After Mercedes Formula 1 dominance throughout the 2014 season, 2015 provides a clean sheet for the chasing teams to catch up and stop each race being a Silver Arrow battle between Lewis Hamilton and Nico Rosberg.
The season also marks the return, hopefully permanently, of Japanese motorsports veteran Honda – as an engine manufacture in McLaren-Honda. Difficulties during testing and a testing crash for Alonso meant that expectations from the new outfit were pretty low. However, Button placed 11th in the end in front of a string of non-starters and casualties which was a great result for Honda Engine’s first race.
Just 15 cars started the season-opening race, after both McLaren’s Kevin Magnussen and Red Bull’s Daniil Kvyat stopped on the way to the dummy grid with mechanical problems. The field was further depleted after just a few corners, when Ferrari’s Kimi Raikkonen was clipped by Carlos Sainz Jr’s Toro Rosso at Turn 1. That nudged the Ferrari into Felipe Nasr’s Sauber, which then ricocheted into Pastor Maldonado, spinning the Lotus driver into the barriers and out of the race.
Apart from that, proceedings seemed to continue in the same fashion as last season, which has left Red Bull very unhappy and threatening to quite F1 all together. Red Bull had a difficult race, with Daniel Ricciardo placing 6th and Daniil Kvyat filling a non-starter spot.
So, back to the race. Lewis Hamilton began the defence of his Formula 1 world championship with a commanding victory in the Australian Grand Prix, as Sebastian Vettel began his Ferrari career with a podium. Hamilton led away from pole in Melbourne and only momentarily lost the lead to Mercedes team-mate Nico Rosberg during the pitstop sequence before securing the 34th win of his career.
Rosberg crossed the line second, 1.3 seconds adrift, as Mercedes picked up where it left off last season with a dominant performance in which the team finished 33s clear of the field.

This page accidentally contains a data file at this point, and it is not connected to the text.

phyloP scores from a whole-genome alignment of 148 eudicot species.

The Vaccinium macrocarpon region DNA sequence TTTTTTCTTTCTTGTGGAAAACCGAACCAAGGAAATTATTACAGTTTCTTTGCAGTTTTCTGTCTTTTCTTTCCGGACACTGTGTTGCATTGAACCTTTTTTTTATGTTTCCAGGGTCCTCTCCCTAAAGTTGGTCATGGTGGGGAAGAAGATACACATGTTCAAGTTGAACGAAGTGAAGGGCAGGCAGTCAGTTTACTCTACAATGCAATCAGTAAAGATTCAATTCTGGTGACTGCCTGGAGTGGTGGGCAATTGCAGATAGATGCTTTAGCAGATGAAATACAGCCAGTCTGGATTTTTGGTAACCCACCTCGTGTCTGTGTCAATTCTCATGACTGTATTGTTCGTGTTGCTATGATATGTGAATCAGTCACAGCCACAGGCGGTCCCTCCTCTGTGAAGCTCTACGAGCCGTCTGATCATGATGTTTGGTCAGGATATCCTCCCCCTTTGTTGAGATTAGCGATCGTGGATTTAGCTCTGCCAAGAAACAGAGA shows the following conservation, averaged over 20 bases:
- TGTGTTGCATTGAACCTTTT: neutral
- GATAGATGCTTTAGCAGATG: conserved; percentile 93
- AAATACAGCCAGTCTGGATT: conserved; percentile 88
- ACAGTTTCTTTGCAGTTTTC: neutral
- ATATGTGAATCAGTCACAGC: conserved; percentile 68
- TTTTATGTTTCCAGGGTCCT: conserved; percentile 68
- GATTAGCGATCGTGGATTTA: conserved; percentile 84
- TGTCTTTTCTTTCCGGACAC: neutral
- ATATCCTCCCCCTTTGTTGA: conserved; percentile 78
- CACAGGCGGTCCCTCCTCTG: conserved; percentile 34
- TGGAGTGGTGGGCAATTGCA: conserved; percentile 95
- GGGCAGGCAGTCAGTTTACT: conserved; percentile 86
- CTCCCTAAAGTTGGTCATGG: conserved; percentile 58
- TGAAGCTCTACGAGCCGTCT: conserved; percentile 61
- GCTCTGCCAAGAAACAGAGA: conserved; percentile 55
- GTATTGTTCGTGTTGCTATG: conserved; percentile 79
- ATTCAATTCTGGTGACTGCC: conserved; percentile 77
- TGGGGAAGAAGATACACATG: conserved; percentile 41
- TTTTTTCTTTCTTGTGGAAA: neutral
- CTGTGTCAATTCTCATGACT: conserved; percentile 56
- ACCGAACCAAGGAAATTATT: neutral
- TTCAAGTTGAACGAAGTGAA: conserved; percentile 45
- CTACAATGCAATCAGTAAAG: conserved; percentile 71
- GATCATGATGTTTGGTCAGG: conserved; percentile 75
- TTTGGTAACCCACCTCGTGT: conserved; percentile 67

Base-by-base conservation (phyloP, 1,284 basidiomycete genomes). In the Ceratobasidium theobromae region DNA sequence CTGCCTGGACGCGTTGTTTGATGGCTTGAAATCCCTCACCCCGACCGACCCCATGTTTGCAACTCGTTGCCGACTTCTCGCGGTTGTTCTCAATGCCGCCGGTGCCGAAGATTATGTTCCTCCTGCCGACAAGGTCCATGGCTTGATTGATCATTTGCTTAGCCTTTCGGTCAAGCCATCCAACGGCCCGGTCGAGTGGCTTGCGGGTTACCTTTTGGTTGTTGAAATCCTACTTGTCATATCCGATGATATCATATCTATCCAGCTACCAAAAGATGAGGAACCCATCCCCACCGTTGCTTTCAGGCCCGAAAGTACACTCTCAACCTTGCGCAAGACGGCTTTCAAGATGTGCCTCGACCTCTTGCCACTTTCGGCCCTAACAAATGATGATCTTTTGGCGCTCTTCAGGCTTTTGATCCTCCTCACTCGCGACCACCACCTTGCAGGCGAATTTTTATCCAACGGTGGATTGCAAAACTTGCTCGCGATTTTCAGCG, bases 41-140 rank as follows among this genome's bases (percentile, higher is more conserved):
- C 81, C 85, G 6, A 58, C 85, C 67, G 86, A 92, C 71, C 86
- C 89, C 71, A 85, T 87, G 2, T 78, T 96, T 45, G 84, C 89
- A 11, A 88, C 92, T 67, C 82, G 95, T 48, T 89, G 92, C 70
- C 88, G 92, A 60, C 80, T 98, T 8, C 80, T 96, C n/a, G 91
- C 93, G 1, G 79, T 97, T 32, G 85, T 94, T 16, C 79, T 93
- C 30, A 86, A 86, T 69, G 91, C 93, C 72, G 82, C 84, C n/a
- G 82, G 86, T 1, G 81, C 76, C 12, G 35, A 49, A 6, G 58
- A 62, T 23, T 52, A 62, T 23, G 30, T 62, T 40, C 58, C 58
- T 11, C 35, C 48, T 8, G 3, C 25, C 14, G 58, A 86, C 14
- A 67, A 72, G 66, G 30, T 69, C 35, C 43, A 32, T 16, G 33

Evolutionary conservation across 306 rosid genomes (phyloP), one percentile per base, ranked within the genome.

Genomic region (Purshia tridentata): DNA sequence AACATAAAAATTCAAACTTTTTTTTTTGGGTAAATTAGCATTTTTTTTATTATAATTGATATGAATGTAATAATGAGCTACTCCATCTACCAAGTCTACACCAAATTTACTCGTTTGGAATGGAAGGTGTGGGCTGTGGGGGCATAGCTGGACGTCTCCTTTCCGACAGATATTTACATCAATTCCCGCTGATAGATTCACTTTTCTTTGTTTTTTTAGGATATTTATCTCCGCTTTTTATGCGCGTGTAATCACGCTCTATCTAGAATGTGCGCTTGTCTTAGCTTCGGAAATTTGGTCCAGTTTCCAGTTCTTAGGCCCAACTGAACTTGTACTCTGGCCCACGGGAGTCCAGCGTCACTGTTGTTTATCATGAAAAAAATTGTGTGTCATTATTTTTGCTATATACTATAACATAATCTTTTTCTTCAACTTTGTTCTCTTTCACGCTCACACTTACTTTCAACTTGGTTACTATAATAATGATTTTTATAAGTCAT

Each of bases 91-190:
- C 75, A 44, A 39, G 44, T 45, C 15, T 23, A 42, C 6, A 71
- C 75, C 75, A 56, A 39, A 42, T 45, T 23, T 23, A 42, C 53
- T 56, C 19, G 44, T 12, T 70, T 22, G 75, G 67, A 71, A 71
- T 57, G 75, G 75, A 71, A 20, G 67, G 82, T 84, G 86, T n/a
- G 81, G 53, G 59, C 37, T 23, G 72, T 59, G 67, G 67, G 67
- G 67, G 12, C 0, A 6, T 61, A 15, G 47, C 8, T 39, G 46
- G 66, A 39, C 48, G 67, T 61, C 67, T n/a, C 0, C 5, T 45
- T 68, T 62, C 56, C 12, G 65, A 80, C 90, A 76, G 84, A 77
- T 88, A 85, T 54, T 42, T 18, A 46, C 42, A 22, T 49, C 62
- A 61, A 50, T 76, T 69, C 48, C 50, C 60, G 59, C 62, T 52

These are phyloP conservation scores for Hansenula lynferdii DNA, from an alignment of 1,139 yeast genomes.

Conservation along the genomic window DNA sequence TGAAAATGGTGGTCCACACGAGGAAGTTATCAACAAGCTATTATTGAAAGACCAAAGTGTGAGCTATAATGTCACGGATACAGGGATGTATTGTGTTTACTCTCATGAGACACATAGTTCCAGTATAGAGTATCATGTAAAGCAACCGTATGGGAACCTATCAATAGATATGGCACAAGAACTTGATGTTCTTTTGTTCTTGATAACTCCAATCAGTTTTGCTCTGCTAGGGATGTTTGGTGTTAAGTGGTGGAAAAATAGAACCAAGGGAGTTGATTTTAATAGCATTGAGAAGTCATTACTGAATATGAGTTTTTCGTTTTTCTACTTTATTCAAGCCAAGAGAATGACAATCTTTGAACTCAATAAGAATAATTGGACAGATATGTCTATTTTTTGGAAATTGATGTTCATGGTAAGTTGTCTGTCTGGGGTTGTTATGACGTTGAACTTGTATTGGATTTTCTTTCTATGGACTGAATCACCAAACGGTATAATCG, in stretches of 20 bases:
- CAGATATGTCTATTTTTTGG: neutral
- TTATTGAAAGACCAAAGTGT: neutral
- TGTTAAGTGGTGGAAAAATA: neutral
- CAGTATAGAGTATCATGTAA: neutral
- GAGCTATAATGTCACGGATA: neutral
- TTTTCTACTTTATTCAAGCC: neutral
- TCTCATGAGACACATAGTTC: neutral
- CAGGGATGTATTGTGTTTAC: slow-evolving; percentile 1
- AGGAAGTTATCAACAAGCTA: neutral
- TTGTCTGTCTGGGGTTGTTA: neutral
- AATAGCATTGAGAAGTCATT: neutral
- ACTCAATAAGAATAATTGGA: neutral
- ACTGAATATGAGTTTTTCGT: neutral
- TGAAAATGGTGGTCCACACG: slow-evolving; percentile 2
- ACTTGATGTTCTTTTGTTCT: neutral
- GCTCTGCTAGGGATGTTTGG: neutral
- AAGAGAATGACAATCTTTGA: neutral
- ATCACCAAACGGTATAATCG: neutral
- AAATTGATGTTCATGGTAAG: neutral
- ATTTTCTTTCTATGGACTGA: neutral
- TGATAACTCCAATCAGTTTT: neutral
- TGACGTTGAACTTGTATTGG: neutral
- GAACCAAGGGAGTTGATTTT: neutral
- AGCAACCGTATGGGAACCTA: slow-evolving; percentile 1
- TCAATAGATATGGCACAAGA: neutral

Vettel bided his time before jumping Williams’s Felipe Massa at the mid-race pitstops by going longer to take third and confirm Ferrari’s improved pace.
Valtteri Bottas had already been ruled out on medical grounds because of a back injury sustained in qualifying, while neither Manor ran all weekend as it continues its efforts to get back into F1.
After Pastor Maldonado was knocked out during a collision, the safety car was brought out and Lotus’s misery was compounded after just one lap when Romain Grosjean pitted before being pushed back into the garage having had a power issue on the formation lap.
Rookie Felipe Nasr provided Sauber with a sensational end to what has been a difficult weekend, which saw the team involved in a legal battle with Giedo van der Garde, as he finished a brilliant fifth.
It was an impressive debut for the Brazilian, who was 12s clear of home favourite Daniel Ricciardo in the Red Bull.
Nasr’s team-mate Marcus Ericsson, who started 16th, pulled off a late move on Sainz at Turn 13 to finish eighth for the Swiss team, which failed to score a single point last season.
Nico Hulkenberg scored points for a Force India team that managed just two-and-a-half days of pre-season testing because of delays with the production of the 2015 chassis as the German finished seventh.
Sainz crossed the line ninth to score points on his debut, having lost a lot of time with a slow pitstop, while Force India’s Sergio Perez, who had a messy race, closed out the top 10.
The Mexican spun, dropping to the back of the field, and then found himself facing the wrong way when he clumsily hit McLaren’s Jenson Button when attempting an opportunistic pass at Turn 3.
Button narrowly missed out on giving McLaren-Honda a remarkable points finish as he crossed the line 11th – and last. However, as mentioned above this was a great result and the first time the team had managed to complete a race distance with its new car, following a pre-season littered with problems.
Raikkonen looked on course to finish fourth, but at his second stop his Ferrari team failed to fit the left-rear tyre properly. The Finn rejoined, but pulled off the track a few corners later and retired with his engineer saying “sorry, Kimi” on team radio.
Toro Rosso’s Max Verstappen, who became Formula 1’s youngest driver by taking the start, retired when running ninth with smoke pluming from the rear of the car.
It will be interesting to see what materialises from the quitting threat of Red Bull, leading into the next race in Malaysian in two weeks time.
What are your thoughts on Formula One in 2015, leave a comment below.
RESULTS – 58 LAPS:
|6||Daniel Ricciardo||Red Bull/Renault||1 Lap|
|7||Nico Hulkenberg||Force India/Mercedes||1 Lap|
|8||Marcus Ericsson||Sauber/Ferrari||1 Lap|
|9||Carlos Sainz||Toro Rosso/Renault||1 Lap|
|10||Sergio Perez||Force India/Mercedes||1 Lap|
|11||Jenson Button||McLaren/Honda||2 Laps|
|–||Max Verstappen||Toro Rosso/Renault||Power Unit|
|–||Kevin Magnussen||McLaren/Honda||Not started|
|–||Daniil Kvyat||Red Bull/Renault||Not started|
|–||Romain Grosjean||Lotus/Mercedes||Power Unit|